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Nvidia and NXP in Heated Competition to Create Smart Cars

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【Summary】Technology companies Nvidia and NXP are both hard at work developing smart car platforms. Who will be first?

Mia Bevacqua    Oct 28, 2017 8:05 AM PT
Nvidia and NXP in Heated Competition to Create Smart Cars

Nvidia is best known for graphic cards that bring World of Warcraft to life. It's also become the go-to company for Bitcoin miners looking for GPUs that can turn electrons into money. NXP, on the other hand, is recognized for its contributions to automotive security and connectivity. A little less exciting than videogames and cryptocurrency, maybe, but that's OK.

Both companies have one thing in common: they want to build smart cars. Or, at least, the brains behind the cars. The companies separately announced plans to bring new intelligent vehicle platforms to market. 

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NXP

What NXP brings to the table is the S32X automotive processing platform. According to NXP, eight of the top fifteen auto makers plan to use the S32X in future vehicles. This makes sense – NXP has been the biggest supplier of automotive chips since its acquisition of Freescale in 2015.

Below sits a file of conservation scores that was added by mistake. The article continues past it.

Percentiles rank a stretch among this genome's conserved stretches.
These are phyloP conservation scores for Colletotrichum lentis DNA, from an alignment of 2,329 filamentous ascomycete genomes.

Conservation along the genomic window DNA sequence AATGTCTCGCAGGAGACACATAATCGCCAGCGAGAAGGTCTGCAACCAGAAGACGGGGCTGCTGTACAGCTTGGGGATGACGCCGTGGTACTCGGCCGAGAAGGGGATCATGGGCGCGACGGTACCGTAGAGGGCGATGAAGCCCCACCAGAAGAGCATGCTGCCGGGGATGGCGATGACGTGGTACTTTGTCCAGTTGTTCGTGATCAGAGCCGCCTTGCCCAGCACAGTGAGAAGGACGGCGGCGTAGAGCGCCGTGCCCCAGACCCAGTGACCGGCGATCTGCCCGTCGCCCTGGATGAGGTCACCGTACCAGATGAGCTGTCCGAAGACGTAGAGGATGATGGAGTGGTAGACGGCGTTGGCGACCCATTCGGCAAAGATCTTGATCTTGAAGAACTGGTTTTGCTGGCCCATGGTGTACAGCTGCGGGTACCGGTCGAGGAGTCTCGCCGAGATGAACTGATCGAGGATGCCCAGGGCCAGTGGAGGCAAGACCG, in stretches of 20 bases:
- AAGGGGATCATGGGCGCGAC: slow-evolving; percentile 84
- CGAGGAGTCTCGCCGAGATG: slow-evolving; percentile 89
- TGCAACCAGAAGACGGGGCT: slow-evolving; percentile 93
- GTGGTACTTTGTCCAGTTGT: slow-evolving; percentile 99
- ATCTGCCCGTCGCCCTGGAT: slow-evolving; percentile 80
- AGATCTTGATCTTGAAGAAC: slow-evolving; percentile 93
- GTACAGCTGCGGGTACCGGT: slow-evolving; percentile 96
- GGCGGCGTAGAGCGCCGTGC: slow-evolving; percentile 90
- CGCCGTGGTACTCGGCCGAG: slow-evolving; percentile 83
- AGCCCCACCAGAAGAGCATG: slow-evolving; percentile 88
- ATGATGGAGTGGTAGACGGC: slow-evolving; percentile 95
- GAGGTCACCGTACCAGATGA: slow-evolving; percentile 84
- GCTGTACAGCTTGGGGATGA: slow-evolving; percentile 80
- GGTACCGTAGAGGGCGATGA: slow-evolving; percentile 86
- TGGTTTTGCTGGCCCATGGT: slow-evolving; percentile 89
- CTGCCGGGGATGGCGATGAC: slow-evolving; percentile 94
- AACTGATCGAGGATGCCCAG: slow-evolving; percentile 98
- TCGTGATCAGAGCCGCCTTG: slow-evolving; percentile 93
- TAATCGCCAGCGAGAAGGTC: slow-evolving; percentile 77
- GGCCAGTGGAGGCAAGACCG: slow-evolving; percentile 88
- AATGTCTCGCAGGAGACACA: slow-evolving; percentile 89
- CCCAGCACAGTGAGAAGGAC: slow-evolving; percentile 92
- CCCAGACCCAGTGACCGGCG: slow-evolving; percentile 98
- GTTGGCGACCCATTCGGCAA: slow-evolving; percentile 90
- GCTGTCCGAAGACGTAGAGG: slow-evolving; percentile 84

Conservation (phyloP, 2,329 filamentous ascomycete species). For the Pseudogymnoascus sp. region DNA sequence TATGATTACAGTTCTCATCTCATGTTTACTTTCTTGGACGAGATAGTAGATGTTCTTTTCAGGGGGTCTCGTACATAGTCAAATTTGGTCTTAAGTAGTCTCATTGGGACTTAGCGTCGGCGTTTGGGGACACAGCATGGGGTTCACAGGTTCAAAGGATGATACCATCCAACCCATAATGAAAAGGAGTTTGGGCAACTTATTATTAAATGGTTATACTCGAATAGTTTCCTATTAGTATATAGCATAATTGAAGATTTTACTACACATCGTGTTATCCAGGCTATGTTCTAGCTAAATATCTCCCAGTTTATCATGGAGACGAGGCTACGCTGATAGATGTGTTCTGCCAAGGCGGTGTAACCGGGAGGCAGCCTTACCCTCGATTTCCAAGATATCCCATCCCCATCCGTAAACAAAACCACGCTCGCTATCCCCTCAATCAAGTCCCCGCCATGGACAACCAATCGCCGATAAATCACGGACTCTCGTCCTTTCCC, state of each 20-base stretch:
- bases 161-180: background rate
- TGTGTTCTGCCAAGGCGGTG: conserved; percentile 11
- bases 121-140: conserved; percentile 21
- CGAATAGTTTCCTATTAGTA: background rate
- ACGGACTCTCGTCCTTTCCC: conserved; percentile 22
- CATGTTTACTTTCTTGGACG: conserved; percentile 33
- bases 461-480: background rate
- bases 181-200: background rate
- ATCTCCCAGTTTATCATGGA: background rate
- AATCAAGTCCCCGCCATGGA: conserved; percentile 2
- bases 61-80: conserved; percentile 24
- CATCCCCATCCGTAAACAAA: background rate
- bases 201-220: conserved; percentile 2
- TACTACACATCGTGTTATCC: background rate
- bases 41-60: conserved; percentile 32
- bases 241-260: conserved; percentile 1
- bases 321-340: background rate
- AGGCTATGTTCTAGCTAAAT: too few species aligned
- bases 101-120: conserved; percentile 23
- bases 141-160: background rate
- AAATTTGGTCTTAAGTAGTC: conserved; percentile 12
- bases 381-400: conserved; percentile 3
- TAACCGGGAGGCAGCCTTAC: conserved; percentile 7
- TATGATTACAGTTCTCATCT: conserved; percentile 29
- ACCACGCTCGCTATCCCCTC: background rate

NXP's ultimate goal is to have its chips involved in all aspects of a car's electronics. According to IEEE Spectrum, NXP plans to have its chips controlling everything from automatic braking to data streaming.

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Nvidia

Nvidia has a different plan for robocar supremacy. The company's Pegasus platform is focused on driving cars – period. Like Bitcoin mining, which Nvidia is so famous for, autonomous driving takes a lot of computing power. Especially in the case of deep learning, where machines learn as they go, instead of relying on a pre-programmed agenda. 

According to the head of Nvidia's automotive business, Pegasus can do 320 trillion operations per second – the work of roughly 100 servers. This will be needed in the era of autonomy, where self-driving cars are being bombarded by lidar, radar, ultrasound, GPS. 

The days of a single ECM with a UV-light erasable EEPROM are long gone, like MySpace and the Spice Girls. Vehicle's now need parallel-processing for artificial intelligence duties. 

And the winner is...

Both companies are racing to build the car of the future, but they're going about it differently. Whereas NXP wants to help develop the entire vehicle electronics, Nvidia wants to focus on the important stuff – you know, driving. 

Right now, both platforms are still under development.  Will it be Nvidia or 

that controls the cerebrum of future cars? Only time will tell. 


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